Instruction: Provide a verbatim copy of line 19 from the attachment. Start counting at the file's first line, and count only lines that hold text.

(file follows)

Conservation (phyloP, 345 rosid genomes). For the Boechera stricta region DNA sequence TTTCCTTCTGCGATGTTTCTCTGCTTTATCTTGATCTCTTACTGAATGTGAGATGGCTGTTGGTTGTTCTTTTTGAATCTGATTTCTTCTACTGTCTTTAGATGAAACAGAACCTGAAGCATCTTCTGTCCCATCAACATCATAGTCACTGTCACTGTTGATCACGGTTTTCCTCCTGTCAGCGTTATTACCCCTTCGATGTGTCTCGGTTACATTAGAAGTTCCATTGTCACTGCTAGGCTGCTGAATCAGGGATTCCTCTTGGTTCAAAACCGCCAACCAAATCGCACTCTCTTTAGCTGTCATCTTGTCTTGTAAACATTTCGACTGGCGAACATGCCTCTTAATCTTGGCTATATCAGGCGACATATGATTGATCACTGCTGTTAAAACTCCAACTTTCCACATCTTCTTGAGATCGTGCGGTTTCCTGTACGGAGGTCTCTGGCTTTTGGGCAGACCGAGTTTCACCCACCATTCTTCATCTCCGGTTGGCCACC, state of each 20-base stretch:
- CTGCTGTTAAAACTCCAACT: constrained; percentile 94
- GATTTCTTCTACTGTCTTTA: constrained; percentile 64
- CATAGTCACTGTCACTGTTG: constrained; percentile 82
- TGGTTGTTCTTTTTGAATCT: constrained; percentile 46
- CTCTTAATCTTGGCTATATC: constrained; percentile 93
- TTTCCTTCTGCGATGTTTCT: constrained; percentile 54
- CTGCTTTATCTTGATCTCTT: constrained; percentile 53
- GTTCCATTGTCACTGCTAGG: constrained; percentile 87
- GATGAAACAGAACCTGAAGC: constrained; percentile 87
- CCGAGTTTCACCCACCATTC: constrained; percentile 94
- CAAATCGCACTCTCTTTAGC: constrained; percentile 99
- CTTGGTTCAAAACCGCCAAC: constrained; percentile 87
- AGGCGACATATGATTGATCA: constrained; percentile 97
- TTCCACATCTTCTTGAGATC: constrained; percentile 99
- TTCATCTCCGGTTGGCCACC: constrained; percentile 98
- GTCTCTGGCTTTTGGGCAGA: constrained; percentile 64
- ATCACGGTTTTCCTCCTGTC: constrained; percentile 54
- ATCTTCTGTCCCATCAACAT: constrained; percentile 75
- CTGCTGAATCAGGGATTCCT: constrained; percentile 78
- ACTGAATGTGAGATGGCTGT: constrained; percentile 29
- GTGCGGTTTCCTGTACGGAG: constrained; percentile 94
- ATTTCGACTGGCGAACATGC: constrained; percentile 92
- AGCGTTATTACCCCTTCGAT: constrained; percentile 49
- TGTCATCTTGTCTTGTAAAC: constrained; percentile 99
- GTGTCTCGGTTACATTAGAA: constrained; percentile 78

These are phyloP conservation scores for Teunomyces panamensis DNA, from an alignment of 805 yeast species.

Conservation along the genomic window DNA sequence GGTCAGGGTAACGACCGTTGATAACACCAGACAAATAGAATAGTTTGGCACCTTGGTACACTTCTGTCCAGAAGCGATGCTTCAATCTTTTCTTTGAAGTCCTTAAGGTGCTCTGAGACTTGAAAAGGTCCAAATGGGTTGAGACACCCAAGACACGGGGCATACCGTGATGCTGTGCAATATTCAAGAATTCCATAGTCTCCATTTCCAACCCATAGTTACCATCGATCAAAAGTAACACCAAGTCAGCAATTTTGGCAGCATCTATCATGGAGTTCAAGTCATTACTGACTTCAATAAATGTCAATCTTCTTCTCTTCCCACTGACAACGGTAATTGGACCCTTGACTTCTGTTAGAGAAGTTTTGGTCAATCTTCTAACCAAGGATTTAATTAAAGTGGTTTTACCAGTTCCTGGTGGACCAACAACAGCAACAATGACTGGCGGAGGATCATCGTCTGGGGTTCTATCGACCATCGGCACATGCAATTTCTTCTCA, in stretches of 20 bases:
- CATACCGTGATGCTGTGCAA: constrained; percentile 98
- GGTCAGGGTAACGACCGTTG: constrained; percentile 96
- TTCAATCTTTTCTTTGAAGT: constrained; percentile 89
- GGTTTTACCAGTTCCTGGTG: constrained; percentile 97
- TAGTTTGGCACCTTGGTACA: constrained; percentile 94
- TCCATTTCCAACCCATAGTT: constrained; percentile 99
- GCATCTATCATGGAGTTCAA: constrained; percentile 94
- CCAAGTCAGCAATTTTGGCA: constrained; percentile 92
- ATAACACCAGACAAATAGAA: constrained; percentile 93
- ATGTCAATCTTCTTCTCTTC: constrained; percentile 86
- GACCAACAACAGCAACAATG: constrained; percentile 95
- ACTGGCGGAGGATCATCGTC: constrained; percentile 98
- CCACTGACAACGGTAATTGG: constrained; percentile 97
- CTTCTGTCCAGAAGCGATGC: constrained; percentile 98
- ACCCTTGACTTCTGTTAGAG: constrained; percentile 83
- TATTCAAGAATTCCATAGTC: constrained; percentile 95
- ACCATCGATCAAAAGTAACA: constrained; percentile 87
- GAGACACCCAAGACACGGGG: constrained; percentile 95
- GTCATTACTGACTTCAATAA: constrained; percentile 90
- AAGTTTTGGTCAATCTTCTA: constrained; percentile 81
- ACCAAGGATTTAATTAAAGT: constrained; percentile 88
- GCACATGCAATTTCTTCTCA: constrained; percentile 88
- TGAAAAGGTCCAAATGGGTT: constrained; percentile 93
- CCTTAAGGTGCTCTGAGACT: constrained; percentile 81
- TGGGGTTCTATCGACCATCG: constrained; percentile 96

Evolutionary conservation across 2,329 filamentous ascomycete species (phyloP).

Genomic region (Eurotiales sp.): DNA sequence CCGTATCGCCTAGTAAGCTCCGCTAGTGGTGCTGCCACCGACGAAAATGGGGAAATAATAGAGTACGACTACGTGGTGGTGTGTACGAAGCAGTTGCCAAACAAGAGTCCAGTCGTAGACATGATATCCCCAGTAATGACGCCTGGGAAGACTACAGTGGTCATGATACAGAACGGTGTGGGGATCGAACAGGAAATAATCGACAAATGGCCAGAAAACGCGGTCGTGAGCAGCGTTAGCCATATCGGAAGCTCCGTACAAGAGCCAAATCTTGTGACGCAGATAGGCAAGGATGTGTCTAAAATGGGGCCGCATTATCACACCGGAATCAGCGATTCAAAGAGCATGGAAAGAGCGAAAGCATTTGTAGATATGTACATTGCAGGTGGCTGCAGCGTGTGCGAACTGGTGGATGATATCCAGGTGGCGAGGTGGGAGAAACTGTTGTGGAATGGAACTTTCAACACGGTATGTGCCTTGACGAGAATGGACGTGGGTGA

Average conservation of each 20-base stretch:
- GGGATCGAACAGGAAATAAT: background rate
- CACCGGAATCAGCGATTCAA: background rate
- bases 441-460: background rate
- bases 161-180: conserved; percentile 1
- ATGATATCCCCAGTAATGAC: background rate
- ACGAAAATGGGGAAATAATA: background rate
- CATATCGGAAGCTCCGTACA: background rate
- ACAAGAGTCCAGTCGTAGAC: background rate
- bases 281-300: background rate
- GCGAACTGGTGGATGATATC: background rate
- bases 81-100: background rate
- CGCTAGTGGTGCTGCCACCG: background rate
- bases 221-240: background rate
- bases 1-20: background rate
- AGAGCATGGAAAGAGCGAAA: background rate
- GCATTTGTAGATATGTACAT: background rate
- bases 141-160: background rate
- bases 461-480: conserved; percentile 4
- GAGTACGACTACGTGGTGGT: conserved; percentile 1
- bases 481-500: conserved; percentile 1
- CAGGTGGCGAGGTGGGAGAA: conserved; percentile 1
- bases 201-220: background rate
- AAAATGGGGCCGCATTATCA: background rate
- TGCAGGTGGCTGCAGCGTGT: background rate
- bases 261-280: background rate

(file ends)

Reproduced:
- ATCTTCTGTCCCATCAACAT: constrained; percentile 75